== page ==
Tik Tok soars in popularity among students

TikTok%2C+a+trendy+new+social+media+app%2C+draws+most+of+its+customer+base+from+teens.

Graphic by Sabrina Mei

TikTok, a trendy new social media app, draws most of its customer base from teens.

TikTok, the social media platform launched just three years ago, has now garnered over 500 million active users worldwide and 110 million downloads in the US alone. The app that allows users to create and share short videos with special effects and musical overlays is now one of the most popular apps among teens. People dancing in front of their phones during lunch is not an uncommon sight in the hallways. Indeed, 41 percent of TikTok users are aged between 16 and 24. However, the users are not just teenagers: companies, ranging from the NBA to Chipotle to the Washington Post, have also gained massive fan bases on the platform, and the influence and popularity of TikTok only continues to rise.

But what made the platform’s popularity skyrocket the way it did? Junior Taylor Schoonmaker, a frequent TikTok user, says that TikTok is better than other apps because there’s more flexibility in content creation. “There are so many things you can do, and it’s different, there are more possibilities,” she said. “It’s like Vine mixed with music.” 

The fresh, quirky content on TikTok particularly attracts and engages younger audiences. “I definitely relate to a lot of the content on TikTok and I think a lot of students do too,” sophomore Natalie Weger said. “It’s also a good platform to connect to others. I know a lot of people who have made friends and talked to new people through TikTok.”

Recently, I made one randomly while at home and it blew up overnight and has reached 3 million views.”

— Camber Vincent

Many students believe that TikTok gets its popularity from the ability to go viral at the simple tap of a finger. In fact, some students have even gone viral on TikTok themselves, just from casually making videos. Senior Camber Vincent, who has amassed a substantial following on TikTok, can testify to this. “Starting in the summer, I made some videos with friends. Recently, I made one randomly while at home and it blew up overnight and has reached 3 million views,” he said.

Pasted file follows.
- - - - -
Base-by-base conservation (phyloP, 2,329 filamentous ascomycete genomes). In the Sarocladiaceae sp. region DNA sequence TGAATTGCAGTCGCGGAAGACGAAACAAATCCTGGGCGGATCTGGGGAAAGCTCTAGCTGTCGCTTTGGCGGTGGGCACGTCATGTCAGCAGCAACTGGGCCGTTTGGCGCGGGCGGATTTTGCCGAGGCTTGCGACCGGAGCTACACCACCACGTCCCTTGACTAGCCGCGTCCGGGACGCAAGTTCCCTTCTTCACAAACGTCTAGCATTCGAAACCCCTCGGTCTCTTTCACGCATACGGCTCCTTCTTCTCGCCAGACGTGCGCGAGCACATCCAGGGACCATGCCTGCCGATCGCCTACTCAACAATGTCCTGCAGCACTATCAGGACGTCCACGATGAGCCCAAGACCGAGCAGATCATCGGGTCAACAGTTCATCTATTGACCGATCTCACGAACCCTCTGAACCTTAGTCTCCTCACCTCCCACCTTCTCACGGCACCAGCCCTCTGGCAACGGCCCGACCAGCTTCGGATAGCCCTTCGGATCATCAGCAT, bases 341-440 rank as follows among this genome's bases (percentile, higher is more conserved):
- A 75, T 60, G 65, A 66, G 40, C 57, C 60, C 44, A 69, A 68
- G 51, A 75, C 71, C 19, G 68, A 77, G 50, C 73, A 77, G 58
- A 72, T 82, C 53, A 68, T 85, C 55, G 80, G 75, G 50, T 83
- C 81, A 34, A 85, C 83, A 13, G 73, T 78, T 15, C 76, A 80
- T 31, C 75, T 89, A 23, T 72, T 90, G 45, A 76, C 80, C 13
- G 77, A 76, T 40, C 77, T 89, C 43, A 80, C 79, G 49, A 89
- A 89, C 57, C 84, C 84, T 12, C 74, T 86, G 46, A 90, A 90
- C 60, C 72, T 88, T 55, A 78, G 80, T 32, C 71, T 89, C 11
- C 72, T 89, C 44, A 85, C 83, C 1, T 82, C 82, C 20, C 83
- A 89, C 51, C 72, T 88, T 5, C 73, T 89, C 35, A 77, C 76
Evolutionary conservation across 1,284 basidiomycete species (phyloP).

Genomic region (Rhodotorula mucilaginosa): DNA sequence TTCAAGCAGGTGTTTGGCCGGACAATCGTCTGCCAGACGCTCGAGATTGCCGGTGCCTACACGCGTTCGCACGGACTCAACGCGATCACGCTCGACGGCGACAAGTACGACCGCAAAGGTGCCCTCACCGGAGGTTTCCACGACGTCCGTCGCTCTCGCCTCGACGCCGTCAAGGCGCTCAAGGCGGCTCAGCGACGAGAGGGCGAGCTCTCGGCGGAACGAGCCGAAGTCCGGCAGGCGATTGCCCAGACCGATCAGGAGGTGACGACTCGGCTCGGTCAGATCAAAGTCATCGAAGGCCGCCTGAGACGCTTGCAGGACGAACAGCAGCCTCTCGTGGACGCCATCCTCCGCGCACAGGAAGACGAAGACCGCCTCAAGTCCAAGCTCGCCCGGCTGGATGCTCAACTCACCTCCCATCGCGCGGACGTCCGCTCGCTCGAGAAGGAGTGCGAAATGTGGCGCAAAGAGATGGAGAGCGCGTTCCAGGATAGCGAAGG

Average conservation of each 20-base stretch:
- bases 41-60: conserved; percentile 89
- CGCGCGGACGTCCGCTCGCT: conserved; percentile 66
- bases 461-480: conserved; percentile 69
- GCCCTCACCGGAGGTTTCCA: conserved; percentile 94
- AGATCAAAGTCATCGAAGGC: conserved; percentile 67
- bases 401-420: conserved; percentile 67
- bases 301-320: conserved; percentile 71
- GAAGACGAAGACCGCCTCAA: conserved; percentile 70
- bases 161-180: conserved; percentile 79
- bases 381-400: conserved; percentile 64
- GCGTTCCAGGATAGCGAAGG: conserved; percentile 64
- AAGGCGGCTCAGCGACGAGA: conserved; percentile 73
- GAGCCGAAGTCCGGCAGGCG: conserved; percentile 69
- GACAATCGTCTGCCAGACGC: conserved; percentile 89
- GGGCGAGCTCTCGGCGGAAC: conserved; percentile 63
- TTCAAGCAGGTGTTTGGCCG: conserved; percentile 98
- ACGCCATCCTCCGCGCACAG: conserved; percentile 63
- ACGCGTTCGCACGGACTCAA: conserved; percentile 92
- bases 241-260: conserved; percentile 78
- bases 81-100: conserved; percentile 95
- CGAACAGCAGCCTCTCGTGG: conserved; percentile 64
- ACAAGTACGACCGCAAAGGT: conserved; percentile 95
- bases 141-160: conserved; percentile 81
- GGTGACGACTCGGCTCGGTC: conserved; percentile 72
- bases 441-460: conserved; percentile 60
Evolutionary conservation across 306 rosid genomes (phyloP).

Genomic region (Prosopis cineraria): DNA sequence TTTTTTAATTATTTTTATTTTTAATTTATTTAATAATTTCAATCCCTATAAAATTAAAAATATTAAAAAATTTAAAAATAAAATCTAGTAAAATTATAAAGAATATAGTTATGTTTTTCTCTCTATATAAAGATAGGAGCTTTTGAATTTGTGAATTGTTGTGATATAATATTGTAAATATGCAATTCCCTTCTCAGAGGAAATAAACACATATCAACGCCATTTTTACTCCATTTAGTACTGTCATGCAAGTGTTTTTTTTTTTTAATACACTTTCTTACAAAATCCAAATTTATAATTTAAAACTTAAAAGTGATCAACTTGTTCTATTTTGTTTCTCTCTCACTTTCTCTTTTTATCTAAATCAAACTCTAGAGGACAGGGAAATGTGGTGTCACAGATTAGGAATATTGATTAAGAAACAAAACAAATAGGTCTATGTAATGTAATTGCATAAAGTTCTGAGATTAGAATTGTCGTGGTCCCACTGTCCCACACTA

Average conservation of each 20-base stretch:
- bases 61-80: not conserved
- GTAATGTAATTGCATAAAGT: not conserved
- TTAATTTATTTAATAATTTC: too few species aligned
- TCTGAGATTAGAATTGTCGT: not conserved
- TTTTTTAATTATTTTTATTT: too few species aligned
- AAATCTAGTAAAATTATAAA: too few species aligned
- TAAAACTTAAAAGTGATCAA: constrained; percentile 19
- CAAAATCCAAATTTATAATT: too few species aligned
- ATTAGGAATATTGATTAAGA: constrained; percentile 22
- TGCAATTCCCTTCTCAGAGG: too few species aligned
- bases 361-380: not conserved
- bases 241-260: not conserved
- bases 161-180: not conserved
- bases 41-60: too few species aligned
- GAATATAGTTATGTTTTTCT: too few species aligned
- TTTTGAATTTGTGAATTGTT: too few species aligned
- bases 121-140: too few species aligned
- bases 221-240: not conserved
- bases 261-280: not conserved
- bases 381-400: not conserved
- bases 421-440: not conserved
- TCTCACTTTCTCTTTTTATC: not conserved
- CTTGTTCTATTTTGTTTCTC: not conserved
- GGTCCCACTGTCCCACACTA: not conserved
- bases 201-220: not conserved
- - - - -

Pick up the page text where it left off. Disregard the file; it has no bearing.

Despite all the perks, students admit that TikTok does have its downsides. Being addicting is one. “A lot of people download TikTok as a joke, but I did that and I actually started liking it,” Schoonmaker said. “It’s kind of addicting.” 

“There’s times I can’t get my homework done because I’m on the app too much,” Weger said. 

Some even find TikTok more of a waste of time. “I think that TikTok is a well designed app, which means that it is set up to steal your time, and make you unaware of how much time you are truly spending watching and making TikToks,” freshman Kevin Baer said. “I just think that they are really weird and I just don’t understand the entire premise.”

But the app may have a much darker side than just being addicting. Members of Congress have asked U.S. intelligence officials to determine whether or not TikTok poses a national security threat due to accusations of illegal information collection and censorship. TikTok agreed in February to pay a 5.7 million dollar fine to the Federal Trade Commission over allegations of illegally collecting personal information of children under 13 without parental consent, which violates the Children’s Online Privacy Protection Act

“I’d have to learn more about it before I decide what to do,” Weger said. “I definitely can see that it’s probably not one hundred percent safe because no app really is.”

However, other students are not too concerned over the possible security issues. “In my opinion, the app has every right to decide what is appropriate or not, as long as they are upfront about what they are censoring, and what they are doing with it,” Baer said. 

“Users of the app know that what they post is going online for anyone to find, and there isn’t much valuable information that can be found on the app,” Vincent said. 

“Facebook, Snapchat, every app is like that,” Schoonmaker said. Indeed, an Oxford study found that nearly 90 percent of Android apps are set up to track users and share data. “So it’s your choice whether you want to stick with it or not,” Schoonmaker said.